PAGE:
As a little girl of eight years, I couldn’t wait to meet my first little brother, James. James was born a king, or at least I thought so. Why else would he have a little crown on his head just a day after being born? Truth is, James was born with Down syndrome. The crown covered up all the wires going into his little body following heart surgery. Even when the crown came off, James was still the king in my eyes. He was patient, loving, and had a smile that could stop you in your tracks.
Not long before his third birthday everything changed; James started to lose language, preferred to keep to himself, and that glowing smile appeared less frequently. Not long after that James was diagnosed with autism. Since that time, James (now age 19) continues to make gains in self–help and language every day but he remains primarily nonverbal, relying on his family and friends to care and advocate for him.
This poem, written by our little brother, Joe (age 17), is written from James’s point of view. It is a powerful description of the things James shows us but is not able to put into words.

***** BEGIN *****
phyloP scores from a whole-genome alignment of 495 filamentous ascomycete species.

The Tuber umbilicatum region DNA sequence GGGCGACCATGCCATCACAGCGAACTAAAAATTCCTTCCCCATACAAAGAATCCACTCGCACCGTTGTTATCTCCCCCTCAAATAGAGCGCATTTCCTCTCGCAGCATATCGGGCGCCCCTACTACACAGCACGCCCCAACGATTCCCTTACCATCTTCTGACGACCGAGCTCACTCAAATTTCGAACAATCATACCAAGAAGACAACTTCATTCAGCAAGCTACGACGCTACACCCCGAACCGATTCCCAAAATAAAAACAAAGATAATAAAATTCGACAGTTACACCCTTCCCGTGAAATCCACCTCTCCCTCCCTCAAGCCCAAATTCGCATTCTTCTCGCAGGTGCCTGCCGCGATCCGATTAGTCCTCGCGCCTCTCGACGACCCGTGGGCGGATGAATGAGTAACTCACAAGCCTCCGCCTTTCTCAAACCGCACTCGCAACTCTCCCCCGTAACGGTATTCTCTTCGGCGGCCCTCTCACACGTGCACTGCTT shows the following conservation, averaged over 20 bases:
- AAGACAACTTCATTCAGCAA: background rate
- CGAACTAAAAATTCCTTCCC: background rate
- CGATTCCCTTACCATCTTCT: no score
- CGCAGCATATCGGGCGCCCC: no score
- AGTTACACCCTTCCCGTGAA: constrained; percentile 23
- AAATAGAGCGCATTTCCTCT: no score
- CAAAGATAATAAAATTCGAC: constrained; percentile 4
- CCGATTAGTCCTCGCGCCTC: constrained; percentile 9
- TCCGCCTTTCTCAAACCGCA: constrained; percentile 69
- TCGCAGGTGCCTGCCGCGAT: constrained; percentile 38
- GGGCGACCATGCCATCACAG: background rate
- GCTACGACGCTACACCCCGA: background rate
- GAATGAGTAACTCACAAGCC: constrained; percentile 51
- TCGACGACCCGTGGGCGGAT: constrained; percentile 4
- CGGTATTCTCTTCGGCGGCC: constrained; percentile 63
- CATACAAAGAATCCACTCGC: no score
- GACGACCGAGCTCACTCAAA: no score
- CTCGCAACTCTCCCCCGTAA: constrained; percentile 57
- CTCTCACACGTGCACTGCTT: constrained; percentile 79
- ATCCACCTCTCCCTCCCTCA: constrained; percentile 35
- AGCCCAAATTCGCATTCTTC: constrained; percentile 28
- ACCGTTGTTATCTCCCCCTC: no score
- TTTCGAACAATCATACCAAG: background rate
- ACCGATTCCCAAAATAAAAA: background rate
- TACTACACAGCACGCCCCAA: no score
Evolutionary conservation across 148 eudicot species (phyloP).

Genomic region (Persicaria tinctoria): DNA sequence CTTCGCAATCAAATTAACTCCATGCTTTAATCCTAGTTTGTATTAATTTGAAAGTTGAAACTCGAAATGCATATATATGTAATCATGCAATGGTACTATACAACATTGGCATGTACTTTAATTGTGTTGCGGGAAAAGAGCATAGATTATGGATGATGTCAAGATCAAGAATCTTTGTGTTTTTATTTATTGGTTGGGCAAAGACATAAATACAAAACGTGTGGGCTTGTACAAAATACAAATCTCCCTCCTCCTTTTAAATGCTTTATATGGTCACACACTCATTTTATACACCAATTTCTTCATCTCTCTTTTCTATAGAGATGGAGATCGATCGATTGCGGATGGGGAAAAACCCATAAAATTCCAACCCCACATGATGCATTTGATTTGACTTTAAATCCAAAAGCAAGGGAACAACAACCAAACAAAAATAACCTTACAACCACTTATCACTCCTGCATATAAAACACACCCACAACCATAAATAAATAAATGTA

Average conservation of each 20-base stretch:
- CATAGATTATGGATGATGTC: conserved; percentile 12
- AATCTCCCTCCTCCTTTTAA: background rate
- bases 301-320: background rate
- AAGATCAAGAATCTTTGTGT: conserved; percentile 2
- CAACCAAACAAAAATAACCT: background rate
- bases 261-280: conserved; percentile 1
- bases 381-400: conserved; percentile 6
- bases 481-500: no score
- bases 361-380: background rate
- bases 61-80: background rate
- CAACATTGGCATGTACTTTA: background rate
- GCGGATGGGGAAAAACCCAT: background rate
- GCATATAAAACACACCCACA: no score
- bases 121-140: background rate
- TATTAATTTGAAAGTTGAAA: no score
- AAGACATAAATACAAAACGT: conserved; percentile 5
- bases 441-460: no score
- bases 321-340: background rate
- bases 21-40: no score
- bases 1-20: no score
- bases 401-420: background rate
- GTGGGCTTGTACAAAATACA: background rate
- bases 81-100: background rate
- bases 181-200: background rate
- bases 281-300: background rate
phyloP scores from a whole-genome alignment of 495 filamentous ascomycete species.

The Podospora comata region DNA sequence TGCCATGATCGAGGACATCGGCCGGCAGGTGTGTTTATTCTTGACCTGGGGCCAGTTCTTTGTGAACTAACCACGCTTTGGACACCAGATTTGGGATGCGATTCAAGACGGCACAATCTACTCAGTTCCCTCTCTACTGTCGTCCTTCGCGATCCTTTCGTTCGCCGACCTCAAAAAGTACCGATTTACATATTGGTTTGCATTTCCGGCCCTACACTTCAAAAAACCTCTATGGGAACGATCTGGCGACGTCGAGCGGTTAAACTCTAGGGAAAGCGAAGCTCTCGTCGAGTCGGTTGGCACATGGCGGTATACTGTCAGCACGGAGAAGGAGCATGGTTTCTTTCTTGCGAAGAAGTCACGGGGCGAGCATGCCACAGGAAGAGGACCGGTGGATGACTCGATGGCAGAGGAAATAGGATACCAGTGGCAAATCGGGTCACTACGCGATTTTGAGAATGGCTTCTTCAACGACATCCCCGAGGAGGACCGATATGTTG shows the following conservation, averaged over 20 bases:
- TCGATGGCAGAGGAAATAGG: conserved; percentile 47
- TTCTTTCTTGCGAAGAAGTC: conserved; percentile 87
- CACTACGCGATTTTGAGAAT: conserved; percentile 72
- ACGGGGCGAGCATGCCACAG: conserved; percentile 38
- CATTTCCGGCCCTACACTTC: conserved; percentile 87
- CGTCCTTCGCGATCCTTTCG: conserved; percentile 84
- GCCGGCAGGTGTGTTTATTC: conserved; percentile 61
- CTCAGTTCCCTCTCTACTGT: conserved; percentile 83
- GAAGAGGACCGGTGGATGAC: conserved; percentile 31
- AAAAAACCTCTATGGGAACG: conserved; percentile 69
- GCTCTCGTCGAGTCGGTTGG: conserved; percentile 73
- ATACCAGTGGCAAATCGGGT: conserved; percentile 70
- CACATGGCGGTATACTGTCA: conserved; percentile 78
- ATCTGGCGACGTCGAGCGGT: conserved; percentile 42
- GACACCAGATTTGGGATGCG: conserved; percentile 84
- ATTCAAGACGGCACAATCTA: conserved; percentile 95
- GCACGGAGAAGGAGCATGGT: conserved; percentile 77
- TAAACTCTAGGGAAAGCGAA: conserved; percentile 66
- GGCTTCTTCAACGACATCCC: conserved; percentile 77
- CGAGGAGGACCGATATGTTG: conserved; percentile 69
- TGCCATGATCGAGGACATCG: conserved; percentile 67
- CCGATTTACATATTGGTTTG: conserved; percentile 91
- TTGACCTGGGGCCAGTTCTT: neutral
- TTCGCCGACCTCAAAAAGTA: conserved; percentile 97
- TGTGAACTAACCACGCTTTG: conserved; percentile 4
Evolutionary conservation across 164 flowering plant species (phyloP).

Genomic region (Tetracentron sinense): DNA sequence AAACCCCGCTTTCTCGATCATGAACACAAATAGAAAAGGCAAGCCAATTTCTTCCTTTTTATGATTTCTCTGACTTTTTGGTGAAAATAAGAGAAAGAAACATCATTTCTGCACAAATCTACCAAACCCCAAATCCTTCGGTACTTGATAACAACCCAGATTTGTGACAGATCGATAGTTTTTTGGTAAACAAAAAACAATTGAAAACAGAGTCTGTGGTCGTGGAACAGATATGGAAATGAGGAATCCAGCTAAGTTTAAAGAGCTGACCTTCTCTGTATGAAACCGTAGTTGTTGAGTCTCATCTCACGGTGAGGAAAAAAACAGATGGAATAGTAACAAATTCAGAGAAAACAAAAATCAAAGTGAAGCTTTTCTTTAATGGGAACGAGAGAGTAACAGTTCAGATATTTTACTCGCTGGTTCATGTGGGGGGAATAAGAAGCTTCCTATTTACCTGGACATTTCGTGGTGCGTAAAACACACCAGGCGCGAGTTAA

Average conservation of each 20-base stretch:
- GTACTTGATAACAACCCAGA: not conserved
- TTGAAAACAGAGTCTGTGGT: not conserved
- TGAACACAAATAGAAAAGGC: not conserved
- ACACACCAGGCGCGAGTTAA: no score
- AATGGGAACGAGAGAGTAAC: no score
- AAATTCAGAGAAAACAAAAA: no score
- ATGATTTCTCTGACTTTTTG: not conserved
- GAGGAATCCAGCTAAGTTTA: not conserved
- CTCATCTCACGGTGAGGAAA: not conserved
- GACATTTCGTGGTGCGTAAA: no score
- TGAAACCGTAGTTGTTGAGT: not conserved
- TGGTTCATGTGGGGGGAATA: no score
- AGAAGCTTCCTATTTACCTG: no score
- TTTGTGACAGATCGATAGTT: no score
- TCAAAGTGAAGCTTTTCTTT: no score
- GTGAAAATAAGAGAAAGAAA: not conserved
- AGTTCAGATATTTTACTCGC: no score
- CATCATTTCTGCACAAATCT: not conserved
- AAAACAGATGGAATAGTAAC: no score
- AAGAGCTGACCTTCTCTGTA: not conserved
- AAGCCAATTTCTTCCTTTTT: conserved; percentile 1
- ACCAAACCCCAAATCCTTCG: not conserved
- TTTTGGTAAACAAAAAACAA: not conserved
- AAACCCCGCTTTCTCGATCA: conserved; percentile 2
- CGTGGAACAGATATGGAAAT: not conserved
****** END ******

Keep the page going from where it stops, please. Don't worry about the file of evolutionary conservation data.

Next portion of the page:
I’m trapped by my own mind.
I hear you. You hardly hear me.
I’m trapped. Everything is loud.
In front of me behind me, left and right, above and below.
A million engulfing senses and but one on which to train my focus.
I tell my mind what to do. But my body will not listen.
If at first you don’t succeed, try, try again?
I can hardly force my body to try.
You look at me differently. Uncomfortably. Pitifully.
I’m trapped. There are names for people like me.
Used jokingly. Insultingly, Ignorantly.
I’m trapped. I can listen. I reason. I understand.
But you have no way of knowing.
I’m trapped. I create. I imagine. I cherish. I believe.
But I can’t explain.
Life has cheated me.
Or so it seems.
I have much time to spend with my heart, with my God, and have come to but one conclusion.
Some listen closely.
They shed their comfort to give me dignity. Respect. Opportunity.
And they discover joy. Adoration. Curiosity. Desire. Thought. A person. Why would I, in my state, display such humility?
Why would I, in my state, be so genuine?
I am handicapped.
But I bring sheer delight and peace and rejoicing.
To all who choose to witness me and to witness my heart.
I live. I love. I hope. I dream. I’m free.